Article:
Ouch, my tooth hurts!
Have you been there before? Are you experiencing it right now? Although your teeth are durable and have the potential to last a lifetime, you may still, unfortunately, experience a toothache. Other than being sure you don’t want one, what else should you know about this all-too-common condition? Discover how many of these FAQs you’re able to answer.
1. What is a toothache?
In general, it refers to pain experienced in or around your tooth or jaw. In most instances, though, it refers specifically to the condition of the tooth. Your teeth are made up of two basic parts, the crown, and the root. The root is the portion of the tooth below the gumline that encases the pulp (nerve) of the tooth. Any inflammation of the nerve results in uncomfortable warning signals that “something is not right.” In severe cases you may need a root canal.
2. What are the causes of a toothache?
The most prevalent cause for a toothache is tooth decay that has reached the pulp of the tooth. It also stems from gum disease and teeth that are pulled, abscessed (infected), fractured, damaged by trauma, or that have a compromised filling. Sometimes, though, other conditions such as TMJ issues, sinus infections, and ear pain can also present in a manner that can be misinterpreted as a toothache, when in fact the pain is originating from another source.
3. What are the typical symptoms of a toothache?
There are a number of common symptoms, but the degree to which these may be experienced can vary with each individual, and the condition of their teeth. The most common symptoms are:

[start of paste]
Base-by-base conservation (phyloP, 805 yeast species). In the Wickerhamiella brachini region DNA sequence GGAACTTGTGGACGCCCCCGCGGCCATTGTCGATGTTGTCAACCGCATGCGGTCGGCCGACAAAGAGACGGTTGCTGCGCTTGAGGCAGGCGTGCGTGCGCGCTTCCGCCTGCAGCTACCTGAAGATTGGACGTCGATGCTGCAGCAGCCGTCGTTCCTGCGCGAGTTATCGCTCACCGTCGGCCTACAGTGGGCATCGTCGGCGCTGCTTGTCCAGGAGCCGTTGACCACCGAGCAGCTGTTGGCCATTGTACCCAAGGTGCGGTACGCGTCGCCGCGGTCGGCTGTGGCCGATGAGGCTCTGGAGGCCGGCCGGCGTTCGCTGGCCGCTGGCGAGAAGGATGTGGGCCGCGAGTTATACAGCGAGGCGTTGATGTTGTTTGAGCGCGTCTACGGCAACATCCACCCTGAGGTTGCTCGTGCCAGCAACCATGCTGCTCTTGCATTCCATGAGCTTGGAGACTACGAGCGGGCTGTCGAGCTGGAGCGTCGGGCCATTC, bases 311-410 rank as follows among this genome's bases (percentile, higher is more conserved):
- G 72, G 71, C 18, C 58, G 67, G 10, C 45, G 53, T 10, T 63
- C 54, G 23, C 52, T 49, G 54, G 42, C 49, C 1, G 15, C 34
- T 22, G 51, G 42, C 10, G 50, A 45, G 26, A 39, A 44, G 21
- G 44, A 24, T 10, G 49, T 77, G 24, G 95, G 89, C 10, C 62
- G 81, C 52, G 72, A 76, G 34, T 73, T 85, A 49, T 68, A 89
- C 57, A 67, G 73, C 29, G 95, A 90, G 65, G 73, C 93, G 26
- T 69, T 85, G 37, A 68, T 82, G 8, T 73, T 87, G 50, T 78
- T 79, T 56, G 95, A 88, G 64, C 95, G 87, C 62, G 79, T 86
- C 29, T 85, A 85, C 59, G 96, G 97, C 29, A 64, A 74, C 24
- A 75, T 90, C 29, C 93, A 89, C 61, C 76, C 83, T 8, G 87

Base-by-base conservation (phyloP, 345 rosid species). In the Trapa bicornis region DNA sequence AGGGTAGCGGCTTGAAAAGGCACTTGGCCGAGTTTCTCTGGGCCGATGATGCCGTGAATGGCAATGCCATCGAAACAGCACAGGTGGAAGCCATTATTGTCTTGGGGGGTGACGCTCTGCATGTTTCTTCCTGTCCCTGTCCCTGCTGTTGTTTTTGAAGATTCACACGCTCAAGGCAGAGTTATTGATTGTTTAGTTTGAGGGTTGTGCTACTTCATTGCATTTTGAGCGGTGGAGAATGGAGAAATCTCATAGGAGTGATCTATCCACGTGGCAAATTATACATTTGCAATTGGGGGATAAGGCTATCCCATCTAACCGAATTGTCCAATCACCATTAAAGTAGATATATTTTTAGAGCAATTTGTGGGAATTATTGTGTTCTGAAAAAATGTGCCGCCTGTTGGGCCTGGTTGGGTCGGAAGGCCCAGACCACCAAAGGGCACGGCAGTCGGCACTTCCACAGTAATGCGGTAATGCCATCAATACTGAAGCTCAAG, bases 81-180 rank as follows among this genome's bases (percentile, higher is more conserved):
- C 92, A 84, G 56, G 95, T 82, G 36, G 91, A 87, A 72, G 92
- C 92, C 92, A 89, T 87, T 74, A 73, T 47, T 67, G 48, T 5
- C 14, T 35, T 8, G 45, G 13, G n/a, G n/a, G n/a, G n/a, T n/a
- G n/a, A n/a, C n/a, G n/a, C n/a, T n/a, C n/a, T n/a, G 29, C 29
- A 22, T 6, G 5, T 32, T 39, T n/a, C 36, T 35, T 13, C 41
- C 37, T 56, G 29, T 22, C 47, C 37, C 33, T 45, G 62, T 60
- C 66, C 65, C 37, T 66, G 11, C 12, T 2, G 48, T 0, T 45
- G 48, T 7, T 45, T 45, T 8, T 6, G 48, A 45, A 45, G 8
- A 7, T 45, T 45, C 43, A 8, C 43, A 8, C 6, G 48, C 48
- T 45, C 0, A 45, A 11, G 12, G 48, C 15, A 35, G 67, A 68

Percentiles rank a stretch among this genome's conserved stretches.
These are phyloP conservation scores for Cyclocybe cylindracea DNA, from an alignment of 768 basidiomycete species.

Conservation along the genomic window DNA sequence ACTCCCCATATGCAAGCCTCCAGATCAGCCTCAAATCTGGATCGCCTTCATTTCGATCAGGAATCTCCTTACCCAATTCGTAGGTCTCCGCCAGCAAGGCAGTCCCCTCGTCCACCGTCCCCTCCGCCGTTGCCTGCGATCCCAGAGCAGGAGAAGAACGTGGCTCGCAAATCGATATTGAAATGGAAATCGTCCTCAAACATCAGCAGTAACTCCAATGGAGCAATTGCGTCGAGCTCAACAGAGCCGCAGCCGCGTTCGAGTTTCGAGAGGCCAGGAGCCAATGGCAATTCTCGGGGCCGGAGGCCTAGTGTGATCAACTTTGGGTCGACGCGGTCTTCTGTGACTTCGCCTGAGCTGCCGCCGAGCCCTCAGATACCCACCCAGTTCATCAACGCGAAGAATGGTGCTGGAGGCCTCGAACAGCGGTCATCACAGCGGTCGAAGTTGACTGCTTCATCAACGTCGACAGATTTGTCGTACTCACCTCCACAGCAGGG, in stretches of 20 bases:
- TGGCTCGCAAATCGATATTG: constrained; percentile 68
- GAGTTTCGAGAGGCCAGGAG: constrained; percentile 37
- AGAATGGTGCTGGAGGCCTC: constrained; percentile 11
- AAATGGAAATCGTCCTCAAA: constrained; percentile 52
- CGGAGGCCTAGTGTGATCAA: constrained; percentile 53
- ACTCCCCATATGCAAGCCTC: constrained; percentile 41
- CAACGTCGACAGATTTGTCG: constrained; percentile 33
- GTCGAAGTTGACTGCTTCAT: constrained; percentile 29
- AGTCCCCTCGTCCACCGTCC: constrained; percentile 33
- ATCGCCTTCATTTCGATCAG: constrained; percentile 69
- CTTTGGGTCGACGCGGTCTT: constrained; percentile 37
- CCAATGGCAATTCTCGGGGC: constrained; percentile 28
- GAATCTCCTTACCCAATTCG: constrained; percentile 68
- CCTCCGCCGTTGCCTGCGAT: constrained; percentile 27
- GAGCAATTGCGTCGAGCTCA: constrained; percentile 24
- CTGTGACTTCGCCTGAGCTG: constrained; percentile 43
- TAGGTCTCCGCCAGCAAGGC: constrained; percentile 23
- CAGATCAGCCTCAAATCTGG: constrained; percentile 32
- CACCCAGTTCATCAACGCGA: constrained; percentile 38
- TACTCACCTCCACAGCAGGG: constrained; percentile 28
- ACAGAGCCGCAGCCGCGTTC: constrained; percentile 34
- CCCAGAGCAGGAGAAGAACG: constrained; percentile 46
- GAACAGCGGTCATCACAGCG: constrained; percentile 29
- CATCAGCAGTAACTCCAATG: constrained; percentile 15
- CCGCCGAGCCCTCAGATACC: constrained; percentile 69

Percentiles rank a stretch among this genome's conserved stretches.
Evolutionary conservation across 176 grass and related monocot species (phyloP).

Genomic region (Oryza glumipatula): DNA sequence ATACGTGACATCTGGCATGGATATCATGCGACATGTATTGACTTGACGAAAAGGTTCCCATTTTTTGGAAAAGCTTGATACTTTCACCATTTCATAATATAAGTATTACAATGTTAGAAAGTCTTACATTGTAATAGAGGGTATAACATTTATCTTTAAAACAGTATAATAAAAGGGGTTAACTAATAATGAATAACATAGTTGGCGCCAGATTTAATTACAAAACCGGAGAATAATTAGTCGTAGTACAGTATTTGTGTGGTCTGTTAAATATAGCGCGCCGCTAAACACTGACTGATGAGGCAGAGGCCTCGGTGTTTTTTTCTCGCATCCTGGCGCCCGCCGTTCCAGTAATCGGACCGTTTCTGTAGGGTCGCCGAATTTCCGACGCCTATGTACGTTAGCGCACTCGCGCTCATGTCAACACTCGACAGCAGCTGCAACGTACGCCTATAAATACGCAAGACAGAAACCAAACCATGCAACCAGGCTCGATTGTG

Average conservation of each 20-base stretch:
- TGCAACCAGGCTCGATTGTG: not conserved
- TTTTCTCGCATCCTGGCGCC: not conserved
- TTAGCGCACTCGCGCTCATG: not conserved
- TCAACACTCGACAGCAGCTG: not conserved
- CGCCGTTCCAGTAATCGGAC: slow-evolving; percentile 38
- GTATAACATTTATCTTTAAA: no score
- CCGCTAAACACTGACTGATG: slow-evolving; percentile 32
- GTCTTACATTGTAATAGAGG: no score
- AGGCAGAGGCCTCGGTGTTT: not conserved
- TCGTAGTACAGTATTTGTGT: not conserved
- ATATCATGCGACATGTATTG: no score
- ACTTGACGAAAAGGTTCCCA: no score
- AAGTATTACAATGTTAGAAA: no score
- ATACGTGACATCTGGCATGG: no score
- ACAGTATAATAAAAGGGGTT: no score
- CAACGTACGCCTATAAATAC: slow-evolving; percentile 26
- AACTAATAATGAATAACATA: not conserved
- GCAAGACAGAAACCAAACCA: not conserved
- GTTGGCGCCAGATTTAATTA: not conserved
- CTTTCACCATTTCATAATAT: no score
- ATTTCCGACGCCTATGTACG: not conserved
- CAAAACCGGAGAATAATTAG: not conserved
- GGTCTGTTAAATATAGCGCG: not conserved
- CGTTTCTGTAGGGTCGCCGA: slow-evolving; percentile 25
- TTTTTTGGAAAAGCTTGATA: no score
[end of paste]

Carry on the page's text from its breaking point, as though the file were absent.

- Varying levels of pain, especially when chewing, or when introduced to hot or cold stimuli. As the infection worsens, the level of pain will increase in severity.
- Pain can radiate to the cheek, ears, and jaw, and can result in swelling around the tooth and jaw.
- Bleeding or bad tasting discharges from around the infected tooth or gums.
- Headache or fever.
4. What should I do if I have a toothache?
It’s best to see Dr. Michael Giesy as soon as possible if you’ve experienced trauma to your teeth, if the toothache is quite severe, or if the symptoms of the toothache last longer than a day or two. If you can’t get to the dentist right away, avoid chewing on the pained area and limit your tooth’s exposure to extremes in hot and cold. You may also find rinsing your mouth out with warm water, using over the counter pain medications, or trying oral pain relief products can provide temporary relief.
5. How can I prevent getting toothaches?
The best way to keep your smile healthy is to brush your teeth regularly with fluoride toothpaste, floss your teeth daily, limit your intake of sugary foods and drinks, avoid smoking, and visit your dentist twice a year for preventative checkups and professional cleanings. These can help you address any dental issues right at the beginning stages so you don’t necessarily have to ever experience the undesirable symptoms of a full-blown toothache.
Contact Dr. Giesy, one of the top Tacoma dentists today to learn more, and to get the much-needed assistance your smile requires to keep healthy for a lifetime. We look forward to hearing from you soon.
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Have you ever had a toothache? Did you get dental help right away, or did you keep putting it off? Are dental issues more commonly put off than other medical issues?